HOUSTON – The Houston Airport System has launched a new app to help children with intellectual and developmental disabilities.
“The waiting, all the monitors and the noise, sensory overload,” said Karl Singleton about what he faces in an airport.
Singleton was diagnosed with autism at three years old, but it doesn’t stop his love now for traveling.
“I want to be able to explore America. I want to be able to take as many flights as I can to as many cities as I can all across America,” said Singleton.
At times though, it was difficult.
“It was really hard. It was one of the more traumatic experiences that I had,” said his mother Cynthia Singleton.
To help those like Karl Singleton, Hobby and Bush Airports have a new app called Access Houston Airports.
“There are several different features, such as exploring guides which talk about all about the airport, airport rules, security check-in, finding a plane, taking off,” said Tim Jonie with the Houston Airport System. “Kids with developmental disabilities like to be able to know what’s next. They can check off what’s next.”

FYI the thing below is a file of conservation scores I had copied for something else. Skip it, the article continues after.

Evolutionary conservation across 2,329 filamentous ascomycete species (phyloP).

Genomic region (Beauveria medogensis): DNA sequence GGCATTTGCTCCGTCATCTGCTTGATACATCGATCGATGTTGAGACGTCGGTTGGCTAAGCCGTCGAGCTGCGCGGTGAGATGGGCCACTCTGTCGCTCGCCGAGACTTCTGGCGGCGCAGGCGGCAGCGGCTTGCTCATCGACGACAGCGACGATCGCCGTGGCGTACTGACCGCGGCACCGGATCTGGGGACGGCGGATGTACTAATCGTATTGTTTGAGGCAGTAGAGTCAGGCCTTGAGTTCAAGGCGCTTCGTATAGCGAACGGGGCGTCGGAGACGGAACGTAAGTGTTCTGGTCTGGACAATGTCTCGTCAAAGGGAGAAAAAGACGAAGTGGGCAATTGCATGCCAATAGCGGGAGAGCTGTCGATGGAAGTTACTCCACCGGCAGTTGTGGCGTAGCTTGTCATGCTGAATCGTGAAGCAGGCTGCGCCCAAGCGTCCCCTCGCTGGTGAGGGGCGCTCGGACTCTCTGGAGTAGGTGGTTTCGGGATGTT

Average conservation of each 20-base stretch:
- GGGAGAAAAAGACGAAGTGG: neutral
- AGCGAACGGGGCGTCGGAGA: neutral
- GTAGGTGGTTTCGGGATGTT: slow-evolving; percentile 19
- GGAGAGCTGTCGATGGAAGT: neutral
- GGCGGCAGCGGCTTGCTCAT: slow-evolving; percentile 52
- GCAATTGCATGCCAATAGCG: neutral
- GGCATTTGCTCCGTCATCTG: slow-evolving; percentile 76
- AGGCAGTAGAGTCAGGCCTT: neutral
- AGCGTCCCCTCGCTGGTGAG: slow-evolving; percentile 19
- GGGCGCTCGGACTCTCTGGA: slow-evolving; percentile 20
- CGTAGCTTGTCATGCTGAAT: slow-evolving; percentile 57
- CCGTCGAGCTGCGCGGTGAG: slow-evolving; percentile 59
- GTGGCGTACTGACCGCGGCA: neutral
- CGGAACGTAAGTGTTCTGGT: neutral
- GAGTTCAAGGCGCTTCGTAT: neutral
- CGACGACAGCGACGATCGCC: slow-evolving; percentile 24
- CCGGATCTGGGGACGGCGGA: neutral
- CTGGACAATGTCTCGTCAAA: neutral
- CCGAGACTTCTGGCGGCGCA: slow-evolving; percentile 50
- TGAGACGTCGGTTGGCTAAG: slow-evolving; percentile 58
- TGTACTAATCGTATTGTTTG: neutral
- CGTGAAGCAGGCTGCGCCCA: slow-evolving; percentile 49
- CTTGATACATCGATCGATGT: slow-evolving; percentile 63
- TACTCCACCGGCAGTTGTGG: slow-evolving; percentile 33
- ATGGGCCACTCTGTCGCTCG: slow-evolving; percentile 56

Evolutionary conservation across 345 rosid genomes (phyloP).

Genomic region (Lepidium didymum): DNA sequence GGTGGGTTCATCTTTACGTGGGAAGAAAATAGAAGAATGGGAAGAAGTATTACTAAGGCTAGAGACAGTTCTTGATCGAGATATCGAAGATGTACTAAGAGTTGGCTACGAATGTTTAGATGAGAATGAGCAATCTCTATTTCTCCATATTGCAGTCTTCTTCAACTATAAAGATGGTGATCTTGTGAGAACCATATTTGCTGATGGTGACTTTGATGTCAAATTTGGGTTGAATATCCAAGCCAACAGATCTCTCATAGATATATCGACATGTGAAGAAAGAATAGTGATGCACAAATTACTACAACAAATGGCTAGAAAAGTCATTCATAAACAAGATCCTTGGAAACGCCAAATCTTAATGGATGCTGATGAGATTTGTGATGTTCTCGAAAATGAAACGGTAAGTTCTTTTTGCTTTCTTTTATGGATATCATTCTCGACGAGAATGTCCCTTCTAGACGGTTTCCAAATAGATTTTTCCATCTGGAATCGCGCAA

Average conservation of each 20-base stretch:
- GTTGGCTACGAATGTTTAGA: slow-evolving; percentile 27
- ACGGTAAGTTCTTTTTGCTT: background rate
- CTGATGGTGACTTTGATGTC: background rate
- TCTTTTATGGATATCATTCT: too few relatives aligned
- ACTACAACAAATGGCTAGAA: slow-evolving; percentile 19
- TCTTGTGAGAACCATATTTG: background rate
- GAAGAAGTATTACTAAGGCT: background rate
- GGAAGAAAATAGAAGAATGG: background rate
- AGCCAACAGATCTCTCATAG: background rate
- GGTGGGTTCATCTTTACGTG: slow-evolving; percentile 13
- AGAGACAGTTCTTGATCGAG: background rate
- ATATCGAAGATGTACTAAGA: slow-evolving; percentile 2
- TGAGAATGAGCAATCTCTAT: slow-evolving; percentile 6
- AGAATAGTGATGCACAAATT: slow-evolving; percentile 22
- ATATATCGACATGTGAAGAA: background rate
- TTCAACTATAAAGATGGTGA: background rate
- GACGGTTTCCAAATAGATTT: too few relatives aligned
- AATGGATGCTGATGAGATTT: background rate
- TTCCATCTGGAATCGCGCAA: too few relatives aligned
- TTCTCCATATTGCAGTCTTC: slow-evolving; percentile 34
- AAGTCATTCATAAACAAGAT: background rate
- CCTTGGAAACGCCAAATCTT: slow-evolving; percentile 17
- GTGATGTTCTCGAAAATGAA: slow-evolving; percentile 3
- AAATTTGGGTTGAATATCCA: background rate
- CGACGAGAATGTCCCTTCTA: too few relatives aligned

A collective effort that included Dory Cayten with The Arc of Greater Houston, an organization for people with disabilities.
“I just think it really takes away the anxiety and takes away some of those barriers that a family might experience,” said Cayten.
They’re the barriers the Singleton Family is breaking.
“It means we can have a life again, so it’s a big deal because we went four years without being able to fly and it’s because both of us were scared,” said Cynthia Singleton.
Through pictures, the app shows passengers what to expect from receiving a ticket to boarding a plane, a schedule checklist and a way to communicate to help those who are non-verbal.